The man who revolutionised the vacuum cleaner believes Mr Blunkett's decision to allow more 14-year-olds to drop design and technology contradicts Labour's "Cool Britannia" policy of encouraging creative industries.
And he also blames a combination of snobbery among educationalists and parental prejudice for the situation.
Since 1998, underachieving pupils have been allowed to drop design and technology, science or modern languages to free time for work-related learning.
The Government plans to extend this scheme in August to permit some average- or high-achievers to drop languages andor design to concentrate on other subjects.
Mr Dyson, in a letter in this week's TES, said: "I think we can call this a betrayal.
"I know that both Tony Blair and Gordon Brown are extremely keen on design and engineering. They know how vital it is and how much our industry has ignored design and technology to its peril. I would be very surprised if they supported this change."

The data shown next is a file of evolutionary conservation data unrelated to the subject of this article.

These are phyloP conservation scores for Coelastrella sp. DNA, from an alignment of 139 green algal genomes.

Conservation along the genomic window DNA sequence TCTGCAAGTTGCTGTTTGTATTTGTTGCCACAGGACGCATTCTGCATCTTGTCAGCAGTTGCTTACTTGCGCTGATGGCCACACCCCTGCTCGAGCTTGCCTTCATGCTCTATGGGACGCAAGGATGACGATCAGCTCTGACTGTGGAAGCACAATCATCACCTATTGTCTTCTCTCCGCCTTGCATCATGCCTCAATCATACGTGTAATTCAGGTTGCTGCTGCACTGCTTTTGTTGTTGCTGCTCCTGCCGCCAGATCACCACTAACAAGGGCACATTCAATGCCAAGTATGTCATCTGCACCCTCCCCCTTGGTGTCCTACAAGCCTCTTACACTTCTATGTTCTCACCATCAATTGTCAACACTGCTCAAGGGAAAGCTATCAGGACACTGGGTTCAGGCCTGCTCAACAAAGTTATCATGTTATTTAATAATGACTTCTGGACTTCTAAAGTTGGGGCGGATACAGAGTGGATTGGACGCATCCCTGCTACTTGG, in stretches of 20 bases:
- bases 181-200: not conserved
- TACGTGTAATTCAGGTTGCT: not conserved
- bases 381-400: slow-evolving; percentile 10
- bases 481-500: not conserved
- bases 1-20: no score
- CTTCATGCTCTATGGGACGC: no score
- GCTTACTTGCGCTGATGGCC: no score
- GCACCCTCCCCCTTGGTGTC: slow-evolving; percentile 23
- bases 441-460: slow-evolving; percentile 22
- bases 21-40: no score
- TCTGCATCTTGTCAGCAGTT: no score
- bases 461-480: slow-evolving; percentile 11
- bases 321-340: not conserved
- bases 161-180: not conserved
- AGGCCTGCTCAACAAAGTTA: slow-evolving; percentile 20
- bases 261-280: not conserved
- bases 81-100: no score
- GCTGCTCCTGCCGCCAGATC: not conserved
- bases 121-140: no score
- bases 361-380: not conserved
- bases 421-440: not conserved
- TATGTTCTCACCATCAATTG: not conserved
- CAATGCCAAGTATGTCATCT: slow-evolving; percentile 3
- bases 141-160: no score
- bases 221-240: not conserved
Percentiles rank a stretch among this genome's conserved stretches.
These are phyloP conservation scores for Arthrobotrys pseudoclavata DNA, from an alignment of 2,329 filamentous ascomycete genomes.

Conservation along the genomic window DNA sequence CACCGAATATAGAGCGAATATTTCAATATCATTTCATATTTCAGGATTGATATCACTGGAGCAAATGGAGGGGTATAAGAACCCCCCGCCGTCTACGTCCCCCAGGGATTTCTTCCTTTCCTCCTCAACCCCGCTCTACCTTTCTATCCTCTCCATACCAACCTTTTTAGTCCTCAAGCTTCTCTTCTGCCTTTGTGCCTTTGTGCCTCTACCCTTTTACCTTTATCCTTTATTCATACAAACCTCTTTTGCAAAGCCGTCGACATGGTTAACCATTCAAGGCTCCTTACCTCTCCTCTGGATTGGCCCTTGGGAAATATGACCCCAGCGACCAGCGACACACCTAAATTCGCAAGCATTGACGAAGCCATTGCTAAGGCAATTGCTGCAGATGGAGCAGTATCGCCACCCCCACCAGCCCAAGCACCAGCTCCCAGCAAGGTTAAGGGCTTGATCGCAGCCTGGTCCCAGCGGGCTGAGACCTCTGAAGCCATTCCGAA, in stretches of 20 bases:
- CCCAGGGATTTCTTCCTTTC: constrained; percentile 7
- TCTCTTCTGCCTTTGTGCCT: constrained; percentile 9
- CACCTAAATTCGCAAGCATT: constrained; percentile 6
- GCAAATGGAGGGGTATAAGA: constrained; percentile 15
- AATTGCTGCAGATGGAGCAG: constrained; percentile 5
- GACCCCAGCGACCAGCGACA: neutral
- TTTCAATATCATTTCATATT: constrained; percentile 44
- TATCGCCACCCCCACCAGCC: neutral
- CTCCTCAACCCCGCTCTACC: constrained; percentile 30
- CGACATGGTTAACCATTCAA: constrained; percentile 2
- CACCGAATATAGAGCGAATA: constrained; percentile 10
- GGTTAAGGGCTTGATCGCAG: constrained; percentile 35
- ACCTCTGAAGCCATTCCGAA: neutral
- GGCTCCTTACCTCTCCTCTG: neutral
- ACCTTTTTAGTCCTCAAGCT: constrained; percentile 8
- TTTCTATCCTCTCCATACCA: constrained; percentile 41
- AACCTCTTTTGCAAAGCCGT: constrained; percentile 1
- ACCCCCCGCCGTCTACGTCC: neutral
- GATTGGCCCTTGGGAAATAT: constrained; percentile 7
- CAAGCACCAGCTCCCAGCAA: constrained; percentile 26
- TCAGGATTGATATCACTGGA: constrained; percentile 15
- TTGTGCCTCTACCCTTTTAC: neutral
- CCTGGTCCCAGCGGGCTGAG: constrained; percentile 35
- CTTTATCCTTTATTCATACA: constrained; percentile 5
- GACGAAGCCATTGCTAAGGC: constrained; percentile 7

Mr Dyson, who is quoted in the Government's new curriculum document as a high-profile supporter of Design and Technology, said that during his school days he had not taken metal or wood work because because they were seen as being for the "thickos".
"When the term 'the three Rs' was coined in 1841 it meant 'Reading, Wroughting and Arithmetic'. Academics since then have been trying to substitute 'writing' for 'wroughting', because they don't like the sound of it. This move is just part of the same process."
A spokesman for the Department for Education and Employment said the greater flexibility at 14 would allow enthusiastic design and technology students to drop modern languages to concentrate on the subject.